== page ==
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 Posted:   May 13, 2019 - 9:55 AM   
 By:   jonathan_little   (Member)

That Big Country box looks like it should house a tape reel. smile

I did get an email confirmation from Super Deluxe Shop upon ordering. They also sent out a more recent email about the delay due to the artwork issue.

 
 Posted:   May 13, 2019 - 10:12 AM   
 By:   Yavar Moradi   (Member)

I long for the nostalgia of seeing golden age scores coming our way; NOT for the nostalgia of vinyl LP records. 2019 has been a dismal year so far for golden age fans. I hope Kritzerland , for one label, will turn things around soon.

I could be wrong, but I think Kritzerland is the only label who's thrown a few bones to Golden Age fans this year so far (The Cardinal remastered, Rashomon/Death of a Salesman/Laurette remastered). It sure would be nice to get another big Golden Age premiere release. Last big one I remember (besides Kritz's The Gay Amigo at the end of last year...Glasser's not really my thing but westerns are so I may give in at some point) was Intrada's incredible 4-disc 11-score Franz Waxman set they released the same day as Damnation Alley...but that's a couple years ago now.

Yavar

 
 
 Posted:   May 13, 2019 - 10:19 AM   
 By:   joec   (Member)

I long for the nostalgia of seeing golden age scores coming our way; NOT for the nostalgia of vinyl LP records. 2019 has been a dismal year so far for golden age fans. I hope Kritzerland , for one label, will turn things around soon.

I could be wrong, but I think Kritzerland is the only label who's thrown a few bones to Golden Age fans this year so far (The Cardinal remastered, Rashomon/Death of a Salesman/Laurette remastered). It sure would be nice to get another big Golden Age premiere release. Last big one I remember (besides Kritz's The Gay Amigo at the end of last year...Glasser's not really my thing but westerns are so I may give in at some point) was Intrada's incredible 4-disc 11-score Franz Waxman set they released the same day as Damnation Alley...but that's a couple years ago now.

Yavar


There was also that incredible Max Steiner set from BYU, CAGED. Both this the Waxman set are my 2 most listened to in recent months. Wish we could have another soon.

 
 Posted:   May 13, 2019 - 10:50 AM   
 By:   Yavar Moradi   (Member)

Well if we're talking last year, there was the even-better Way of a Gaucho by Sol Kaplan!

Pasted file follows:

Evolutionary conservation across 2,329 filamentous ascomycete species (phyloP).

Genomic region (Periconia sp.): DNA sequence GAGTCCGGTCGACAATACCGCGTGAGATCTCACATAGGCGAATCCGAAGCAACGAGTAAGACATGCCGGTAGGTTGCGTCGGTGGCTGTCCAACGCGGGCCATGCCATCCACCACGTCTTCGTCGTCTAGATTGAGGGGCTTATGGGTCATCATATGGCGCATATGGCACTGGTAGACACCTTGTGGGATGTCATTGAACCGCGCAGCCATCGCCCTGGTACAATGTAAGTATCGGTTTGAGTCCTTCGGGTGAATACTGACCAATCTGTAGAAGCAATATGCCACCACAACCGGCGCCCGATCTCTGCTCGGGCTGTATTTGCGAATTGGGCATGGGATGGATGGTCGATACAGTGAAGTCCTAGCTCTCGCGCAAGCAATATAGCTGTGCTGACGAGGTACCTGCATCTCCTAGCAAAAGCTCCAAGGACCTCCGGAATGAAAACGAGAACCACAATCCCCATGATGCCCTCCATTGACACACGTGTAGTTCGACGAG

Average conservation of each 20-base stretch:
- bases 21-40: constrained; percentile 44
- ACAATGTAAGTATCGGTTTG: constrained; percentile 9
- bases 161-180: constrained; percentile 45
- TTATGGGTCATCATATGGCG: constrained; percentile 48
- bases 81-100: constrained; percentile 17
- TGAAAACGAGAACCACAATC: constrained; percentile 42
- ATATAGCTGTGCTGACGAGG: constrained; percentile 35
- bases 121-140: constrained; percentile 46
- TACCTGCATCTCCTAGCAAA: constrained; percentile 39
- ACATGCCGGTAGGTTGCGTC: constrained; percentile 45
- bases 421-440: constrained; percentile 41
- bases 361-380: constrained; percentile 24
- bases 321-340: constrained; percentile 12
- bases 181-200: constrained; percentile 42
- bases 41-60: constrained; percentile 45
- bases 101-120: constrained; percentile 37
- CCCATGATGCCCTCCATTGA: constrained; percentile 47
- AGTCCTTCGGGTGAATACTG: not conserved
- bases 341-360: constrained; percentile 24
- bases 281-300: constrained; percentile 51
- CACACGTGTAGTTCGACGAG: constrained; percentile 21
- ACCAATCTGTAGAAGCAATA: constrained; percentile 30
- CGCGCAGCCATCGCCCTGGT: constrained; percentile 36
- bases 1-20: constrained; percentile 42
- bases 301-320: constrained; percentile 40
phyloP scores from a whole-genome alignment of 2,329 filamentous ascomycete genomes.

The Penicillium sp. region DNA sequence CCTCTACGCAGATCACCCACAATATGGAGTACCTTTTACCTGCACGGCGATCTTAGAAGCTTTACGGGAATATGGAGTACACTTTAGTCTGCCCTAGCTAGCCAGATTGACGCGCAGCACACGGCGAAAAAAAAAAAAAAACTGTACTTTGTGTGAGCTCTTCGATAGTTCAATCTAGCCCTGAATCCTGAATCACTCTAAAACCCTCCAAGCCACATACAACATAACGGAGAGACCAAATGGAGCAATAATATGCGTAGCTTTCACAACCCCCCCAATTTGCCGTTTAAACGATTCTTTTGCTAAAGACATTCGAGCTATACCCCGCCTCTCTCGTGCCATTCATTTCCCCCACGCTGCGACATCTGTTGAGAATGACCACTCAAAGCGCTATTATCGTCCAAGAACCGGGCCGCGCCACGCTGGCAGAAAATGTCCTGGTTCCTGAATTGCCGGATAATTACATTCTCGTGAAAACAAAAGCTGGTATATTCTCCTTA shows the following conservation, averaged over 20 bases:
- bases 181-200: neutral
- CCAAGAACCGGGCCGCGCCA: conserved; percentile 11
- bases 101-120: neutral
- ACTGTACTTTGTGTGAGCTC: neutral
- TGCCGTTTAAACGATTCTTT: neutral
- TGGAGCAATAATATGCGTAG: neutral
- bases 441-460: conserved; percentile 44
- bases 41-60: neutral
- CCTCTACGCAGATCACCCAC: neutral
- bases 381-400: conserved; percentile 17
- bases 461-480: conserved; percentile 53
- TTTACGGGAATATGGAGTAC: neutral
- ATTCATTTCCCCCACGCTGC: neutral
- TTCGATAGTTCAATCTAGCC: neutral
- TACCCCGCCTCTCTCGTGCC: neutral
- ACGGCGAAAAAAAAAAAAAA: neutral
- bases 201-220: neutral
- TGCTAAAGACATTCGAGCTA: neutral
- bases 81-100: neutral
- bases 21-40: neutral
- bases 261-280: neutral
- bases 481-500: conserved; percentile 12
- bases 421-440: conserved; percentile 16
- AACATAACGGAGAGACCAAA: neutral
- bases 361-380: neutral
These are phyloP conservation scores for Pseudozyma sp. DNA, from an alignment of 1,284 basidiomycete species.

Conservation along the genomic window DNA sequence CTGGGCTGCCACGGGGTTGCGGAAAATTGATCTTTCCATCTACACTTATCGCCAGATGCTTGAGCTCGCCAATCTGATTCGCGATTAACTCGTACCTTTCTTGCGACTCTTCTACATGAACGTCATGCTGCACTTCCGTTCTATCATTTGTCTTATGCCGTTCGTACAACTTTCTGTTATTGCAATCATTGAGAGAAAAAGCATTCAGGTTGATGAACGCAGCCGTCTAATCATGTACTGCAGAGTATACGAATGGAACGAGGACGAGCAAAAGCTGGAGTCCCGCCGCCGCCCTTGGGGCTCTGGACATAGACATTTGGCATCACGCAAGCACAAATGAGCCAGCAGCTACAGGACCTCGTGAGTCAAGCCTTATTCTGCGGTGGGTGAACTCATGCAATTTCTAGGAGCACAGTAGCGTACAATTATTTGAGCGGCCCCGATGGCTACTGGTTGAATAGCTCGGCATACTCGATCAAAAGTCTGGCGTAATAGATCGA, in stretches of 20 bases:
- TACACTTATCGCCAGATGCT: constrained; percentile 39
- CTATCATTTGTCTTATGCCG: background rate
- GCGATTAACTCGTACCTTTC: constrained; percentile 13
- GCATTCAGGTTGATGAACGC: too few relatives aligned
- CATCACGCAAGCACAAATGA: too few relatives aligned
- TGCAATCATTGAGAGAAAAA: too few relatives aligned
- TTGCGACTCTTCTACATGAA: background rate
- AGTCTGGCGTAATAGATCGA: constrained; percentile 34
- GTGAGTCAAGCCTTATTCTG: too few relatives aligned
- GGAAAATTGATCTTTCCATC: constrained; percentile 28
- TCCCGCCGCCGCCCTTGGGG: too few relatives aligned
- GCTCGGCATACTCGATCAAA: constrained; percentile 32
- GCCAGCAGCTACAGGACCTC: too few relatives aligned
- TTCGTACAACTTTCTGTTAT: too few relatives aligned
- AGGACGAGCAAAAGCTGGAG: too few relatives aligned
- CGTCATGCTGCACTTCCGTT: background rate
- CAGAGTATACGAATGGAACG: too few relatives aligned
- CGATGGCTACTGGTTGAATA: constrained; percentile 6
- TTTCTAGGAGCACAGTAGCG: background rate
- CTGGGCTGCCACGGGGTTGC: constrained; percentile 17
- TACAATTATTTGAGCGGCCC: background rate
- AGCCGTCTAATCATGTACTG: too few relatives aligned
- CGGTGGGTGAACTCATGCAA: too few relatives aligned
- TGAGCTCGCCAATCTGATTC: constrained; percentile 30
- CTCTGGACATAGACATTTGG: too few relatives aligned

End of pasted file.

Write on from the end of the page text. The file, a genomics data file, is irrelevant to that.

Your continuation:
http://www1.screenarchives.com/title_detail.cfm/ID/35374/WAY-OF-A-GAUCHO/

(At least, I personally like Sol Kaplan better than Max Steiner, though I agree that was an impressive set.)

Yavar

 
 
 Posted:   May 13, 2019 - 10:56 AM   
 By:   Roger Feigelson   (Member)

I long for the nostalgia of seeing golden age scores coming our way; NOT for the nostalgia of vinyl LP records. 2019 has been a dismal year so far for golden age fans. I hope Kritzerland , for one label, will turn things around soon.

I could be wrong, but I think Kritzerland is the only label who's thrown a few bones to Golden Age fans this year so far (The Cardinal remastered, Rashomon/Death of a Salesman/Laurette remastered). It sure would be nice to get another big Golden Age premiere release. Last big one I remember (besides Kritz's The Gay Amigo at the end of last year...Glasser's not really my thing but westerns are so I may give in at some point) was Intrada's incredible 4-disc 11-score Franz Waxman set they released the same day as Damnation Alley...but that's a couple years ago now.

Yavar


Does Johnny Tremain count?

 
 
 Posted:   May 13, 2019 - 10:59 AM   
 By:   PFK   (Member)

Well if we're talking last year, there was the even-better Way of a Gaucho by Sol Kaplan!

http://www1.screenarchives.com/title_detail.cfm/ID/35374/WAY-OF-A-GAUCHO/

(At least, I personally like Sol Kaplan better than Max Steiner, though I agree that was an impressive set.)

Yavar




MAX STEINER RULES!!! smile

 
 Posted:   May 13, 2019 - 11:01 AM   
 By:   Yavar Moradi   (Member)

You're right Roger -- I completely spaced about Intrada's Johnny Tremain! (Sorry)
http://store.intrada.com/s.nl/it.A/id.11783/.f

And maybe it doesn't *quite* qualify as Golden Age, but the George Duning twofer from Quartet was fairly recent and Duning was primarily a Golden Age composer (it's not like his style significantly changed post-1960 or something):
http://www.quartetrecords.com/who-s-been-sleeping-in-my-bed.html

Yavar

 
 Posted:   May 13, 2019 - 11:02 AM   
 By:   chriss   (Member)

Last big one I remember (besides Kritz's The Gay Amigo at the end of last year...Glasser's not really my thing but westerns are so I may give in at some point)

For me the best Glasser album on Kritzerland so far!

 
 Posted:   May 13, 2019 - 11:14 AM   
 By:   Yavar Moradi   (Member)

Yeah, and I'd heard some more that it exhibited more....subtlety(?) than typical for Glasser.

Yavar

 
 Posted:   May 13, 2019 - 11:31 AM   
 By:   Basil Wrathbone   (Member)


Does Johnny Tremain count?